Think about it: has a candidate ever walked into an in-person interview, and you knew in your gut it was a “no” before you even asked your first question?
When you sit down to interview a potential hire, in a way, their future’s in your hands. You ask your questions, take notes, and hopefully evaluate whether or not they’re the best person to join your company. But sometimes, judgement is not too far off from the high school cafeteria — is this candidate “cool” enough to join your company’s “clique?”
Just ask Gail Tolstoi-Miller, a former self-proclaimed New York City Goth girl, recruiter, career coach, CEO, and mastermind behind the “So What” revolution — a new movement meant to challenge the way recruiters eliminate unconscious bias during the hiring process, and in life.
“Every recruiter has this. “So if they say they don’t have it, they’re in denial — or they’re lying.”
“Every recruiter has this,” Tolstoi-Miller says. “So if they say they don’t have it, they’re in denial — or they’re lying.”
Earlier this year, Miller took to TEDx to talk about the issue of stereotypical hiring, and how recruiters could be missing out on the best talent because of it. Take the Interview sat down with Miller for a more in-depth look at her insights:
ConveyIQ: When did you realize unconscious bias was a problem in recruiting?
Gail: It became very apparent that a lot of companies — I would say most companies — do have this unconscious bias. You can’t prevent it, because it’s based on our own perceptions, our own experiences — what happened in our life, how we view the world. So if you view the world a certain way and you interview a candidate and they don’t fit that world — or you hire a person because they fit into your world, even if they’re not the best candidate (it can happen both ways) — that became very frustrating to me.
ConveyIQ: How does unconscious bias impact job seekers?
Gail: When most people think about reasons they’re not getting hired, they don’t realize some of it is due to unconscious bias. And if the candidate realizes that, they would be able to use that to their advantage. It’s really important to understand that because the best candidates don’t always win.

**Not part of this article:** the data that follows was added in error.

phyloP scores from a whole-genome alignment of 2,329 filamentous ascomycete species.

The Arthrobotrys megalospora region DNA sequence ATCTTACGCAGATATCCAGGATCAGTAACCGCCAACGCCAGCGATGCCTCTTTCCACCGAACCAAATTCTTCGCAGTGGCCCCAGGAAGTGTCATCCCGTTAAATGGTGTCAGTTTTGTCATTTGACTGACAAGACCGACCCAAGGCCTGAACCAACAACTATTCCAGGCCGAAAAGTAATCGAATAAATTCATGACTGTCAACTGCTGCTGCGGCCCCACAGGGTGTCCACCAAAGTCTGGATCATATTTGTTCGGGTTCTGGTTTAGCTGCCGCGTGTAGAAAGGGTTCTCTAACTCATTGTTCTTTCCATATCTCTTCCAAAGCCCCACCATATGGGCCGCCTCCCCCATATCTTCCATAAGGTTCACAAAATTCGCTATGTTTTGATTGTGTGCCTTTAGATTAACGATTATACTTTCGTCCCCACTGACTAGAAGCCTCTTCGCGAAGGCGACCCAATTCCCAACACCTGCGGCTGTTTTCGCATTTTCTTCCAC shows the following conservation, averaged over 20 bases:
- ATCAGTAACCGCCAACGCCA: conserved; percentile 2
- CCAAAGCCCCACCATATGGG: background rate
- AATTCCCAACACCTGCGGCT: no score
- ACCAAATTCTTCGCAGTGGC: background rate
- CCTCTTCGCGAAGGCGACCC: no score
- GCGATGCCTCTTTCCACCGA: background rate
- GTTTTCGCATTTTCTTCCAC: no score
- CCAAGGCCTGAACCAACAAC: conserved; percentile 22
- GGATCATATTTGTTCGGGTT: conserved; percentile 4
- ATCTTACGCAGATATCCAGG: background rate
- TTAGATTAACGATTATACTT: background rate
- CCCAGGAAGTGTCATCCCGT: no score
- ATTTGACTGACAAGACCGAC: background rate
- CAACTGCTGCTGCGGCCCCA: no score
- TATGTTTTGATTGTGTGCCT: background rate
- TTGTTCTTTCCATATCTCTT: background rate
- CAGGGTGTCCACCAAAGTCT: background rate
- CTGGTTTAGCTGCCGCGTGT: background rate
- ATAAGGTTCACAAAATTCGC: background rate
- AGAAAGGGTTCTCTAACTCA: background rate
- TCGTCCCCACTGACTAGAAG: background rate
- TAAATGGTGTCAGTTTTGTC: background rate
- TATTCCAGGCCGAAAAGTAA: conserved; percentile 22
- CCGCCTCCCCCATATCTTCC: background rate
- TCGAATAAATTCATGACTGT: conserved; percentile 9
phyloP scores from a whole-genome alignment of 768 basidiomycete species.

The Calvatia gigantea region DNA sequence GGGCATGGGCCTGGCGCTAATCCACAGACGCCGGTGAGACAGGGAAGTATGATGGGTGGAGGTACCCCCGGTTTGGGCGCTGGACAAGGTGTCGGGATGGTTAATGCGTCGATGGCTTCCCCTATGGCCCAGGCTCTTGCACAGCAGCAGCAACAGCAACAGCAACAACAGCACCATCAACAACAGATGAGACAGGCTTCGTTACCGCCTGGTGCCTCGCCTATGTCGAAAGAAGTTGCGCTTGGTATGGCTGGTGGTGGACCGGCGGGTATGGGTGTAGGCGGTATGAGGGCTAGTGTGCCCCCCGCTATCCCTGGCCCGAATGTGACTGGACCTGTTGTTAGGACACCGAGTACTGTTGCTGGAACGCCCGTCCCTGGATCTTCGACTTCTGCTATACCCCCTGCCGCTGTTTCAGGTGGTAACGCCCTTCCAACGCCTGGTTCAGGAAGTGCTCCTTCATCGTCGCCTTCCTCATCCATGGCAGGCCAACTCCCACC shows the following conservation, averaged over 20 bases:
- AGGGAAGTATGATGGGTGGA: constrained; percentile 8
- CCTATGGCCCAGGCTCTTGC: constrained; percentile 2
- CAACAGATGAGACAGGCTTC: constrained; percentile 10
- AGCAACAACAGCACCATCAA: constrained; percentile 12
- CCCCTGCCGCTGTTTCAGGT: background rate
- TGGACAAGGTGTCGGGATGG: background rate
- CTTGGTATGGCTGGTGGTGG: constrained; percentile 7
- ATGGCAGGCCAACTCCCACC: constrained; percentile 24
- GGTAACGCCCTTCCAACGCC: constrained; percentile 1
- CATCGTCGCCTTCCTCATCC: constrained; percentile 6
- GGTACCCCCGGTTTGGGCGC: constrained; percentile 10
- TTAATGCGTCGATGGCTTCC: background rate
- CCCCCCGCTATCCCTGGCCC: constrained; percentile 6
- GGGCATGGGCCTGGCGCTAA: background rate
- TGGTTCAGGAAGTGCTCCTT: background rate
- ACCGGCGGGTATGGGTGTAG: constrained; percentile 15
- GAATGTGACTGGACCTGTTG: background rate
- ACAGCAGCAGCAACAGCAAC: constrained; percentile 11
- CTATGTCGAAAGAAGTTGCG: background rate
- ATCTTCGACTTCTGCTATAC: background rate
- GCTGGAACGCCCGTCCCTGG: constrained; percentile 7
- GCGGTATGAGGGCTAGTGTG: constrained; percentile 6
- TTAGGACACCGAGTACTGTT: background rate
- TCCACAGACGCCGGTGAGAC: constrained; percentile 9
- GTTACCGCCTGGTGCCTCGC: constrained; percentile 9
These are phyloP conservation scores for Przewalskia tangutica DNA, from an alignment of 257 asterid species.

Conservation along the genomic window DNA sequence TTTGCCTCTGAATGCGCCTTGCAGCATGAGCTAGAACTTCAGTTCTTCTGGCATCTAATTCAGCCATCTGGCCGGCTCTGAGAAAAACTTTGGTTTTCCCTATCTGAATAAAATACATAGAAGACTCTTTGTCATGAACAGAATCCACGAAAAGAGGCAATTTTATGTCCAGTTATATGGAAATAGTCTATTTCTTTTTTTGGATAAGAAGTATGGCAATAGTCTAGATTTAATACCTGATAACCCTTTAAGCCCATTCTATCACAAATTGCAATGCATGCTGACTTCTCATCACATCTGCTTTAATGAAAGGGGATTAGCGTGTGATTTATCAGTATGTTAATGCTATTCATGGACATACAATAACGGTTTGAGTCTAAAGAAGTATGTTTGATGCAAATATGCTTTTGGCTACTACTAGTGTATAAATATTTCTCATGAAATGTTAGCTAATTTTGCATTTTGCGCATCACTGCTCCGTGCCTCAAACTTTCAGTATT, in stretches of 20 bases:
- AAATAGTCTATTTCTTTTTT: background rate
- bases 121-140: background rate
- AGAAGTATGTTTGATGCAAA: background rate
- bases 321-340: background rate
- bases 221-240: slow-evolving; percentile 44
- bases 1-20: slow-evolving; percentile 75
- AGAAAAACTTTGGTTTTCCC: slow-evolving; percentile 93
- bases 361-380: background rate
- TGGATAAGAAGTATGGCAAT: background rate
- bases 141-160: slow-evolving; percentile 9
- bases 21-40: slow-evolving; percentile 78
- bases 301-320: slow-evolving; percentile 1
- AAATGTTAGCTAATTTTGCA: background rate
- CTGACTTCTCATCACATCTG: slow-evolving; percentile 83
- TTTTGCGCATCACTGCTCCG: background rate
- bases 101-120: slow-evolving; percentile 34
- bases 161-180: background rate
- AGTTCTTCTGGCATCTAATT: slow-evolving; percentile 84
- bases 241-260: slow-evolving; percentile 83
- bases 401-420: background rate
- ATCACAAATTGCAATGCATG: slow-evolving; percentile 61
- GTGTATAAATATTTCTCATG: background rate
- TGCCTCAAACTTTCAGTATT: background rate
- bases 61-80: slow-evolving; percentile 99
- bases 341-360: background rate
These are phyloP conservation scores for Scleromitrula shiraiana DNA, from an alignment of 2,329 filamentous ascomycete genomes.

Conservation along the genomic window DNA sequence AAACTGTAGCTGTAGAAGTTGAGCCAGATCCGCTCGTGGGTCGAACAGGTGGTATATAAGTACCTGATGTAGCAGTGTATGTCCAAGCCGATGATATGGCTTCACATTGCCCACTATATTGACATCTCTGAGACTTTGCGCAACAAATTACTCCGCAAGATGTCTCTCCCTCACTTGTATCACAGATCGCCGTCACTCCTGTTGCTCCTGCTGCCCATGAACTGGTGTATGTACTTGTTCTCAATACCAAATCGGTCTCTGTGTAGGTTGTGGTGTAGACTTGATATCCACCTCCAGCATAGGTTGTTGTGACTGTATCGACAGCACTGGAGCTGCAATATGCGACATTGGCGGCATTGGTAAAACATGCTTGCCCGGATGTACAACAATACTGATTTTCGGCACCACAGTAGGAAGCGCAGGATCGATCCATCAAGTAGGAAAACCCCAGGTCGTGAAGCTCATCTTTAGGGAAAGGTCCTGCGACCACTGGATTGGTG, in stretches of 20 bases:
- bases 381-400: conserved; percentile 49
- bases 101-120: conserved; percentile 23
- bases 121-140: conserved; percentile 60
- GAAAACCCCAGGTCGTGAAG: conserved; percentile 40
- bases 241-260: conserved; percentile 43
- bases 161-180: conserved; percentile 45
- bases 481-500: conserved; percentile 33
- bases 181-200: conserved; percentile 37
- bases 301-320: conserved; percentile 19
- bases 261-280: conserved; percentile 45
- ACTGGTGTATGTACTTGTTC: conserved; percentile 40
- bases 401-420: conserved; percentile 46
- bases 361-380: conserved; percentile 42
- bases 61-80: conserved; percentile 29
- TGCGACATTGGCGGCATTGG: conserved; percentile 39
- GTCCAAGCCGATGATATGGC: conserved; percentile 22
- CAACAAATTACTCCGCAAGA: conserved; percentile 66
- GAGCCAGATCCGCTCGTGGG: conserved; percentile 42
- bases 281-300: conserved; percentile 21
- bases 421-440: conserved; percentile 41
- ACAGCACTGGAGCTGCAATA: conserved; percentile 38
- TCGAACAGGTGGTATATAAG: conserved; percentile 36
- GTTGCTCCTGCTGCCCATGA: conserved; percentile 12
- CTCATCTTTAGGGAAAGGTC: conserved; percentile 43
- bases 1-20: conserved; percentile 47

ConveyIQ: In your TEDx talk, you mention that you did an “audit” on your own unconscious bias. How did you do that, and what did you learn?
Gail: When I did it myself, it was definitely eye-opening. What I found happen was, the negativity started to rub off on me. So for instance, if a hiring manager said ‘ugh, the person’s not right because of this,’ then I would start getting acclimated to that and start seeing things that way because that’s what the hiring manager wants.
"I found that some of the people I was hiring for my own company, I was hiring because they made me feel safe."
But then I said ‘wait, what am I doing? I don’t believe in this’ and I started questioning everything that I did, looking back on my records, the candidates…and asking myself ‘why?’ I found that some of the people I was hiring for my own company, I was hiring because they made me feel safe…it’s where you want to hire people like you that have a similar background.
ConveyIQ: How can recruiters challenge hiring managers that may have different beliefs?
Gail: What really helps me is when I started challenging my clients with ‘so what?’ When they would make a comment, I would say, ‘Okay, so what? How does that affect them doing their job?’ Why would I say no to someone if they’re amazing just because of a certain characteristic?
But it’s not only that. Processes and procedures need to be in place, and there needs to be consistency with interviewing. There needs to be guidelines as to what’s important — what are the requirements, what are the must-haves?
"You need to reevaluate and say ‘well, what’s inside of me that’s holding me back?’"
If a candidate has all those requirements, and you don’t end up hiring them, you need to step back and figure out why. If you can’t answer that — and it has to be a valid reason — then you need to reevaluate and say ‘well, what’s inside of me that’s holding me back?’
It’s really taking responsibility for oneself, and creating a process around that to alleviate the unconscious bias. It is a constant state of self-checking and self-awareness.
ConveyIQ: How can re-evaluating for bias help make better hires?
Gail: As recruiters and as leaders, we need to know our blindspots. If we don’t know what our blindspots are in the recruiting process and within ourselves, we’re going to be shortsighted and make mistakes.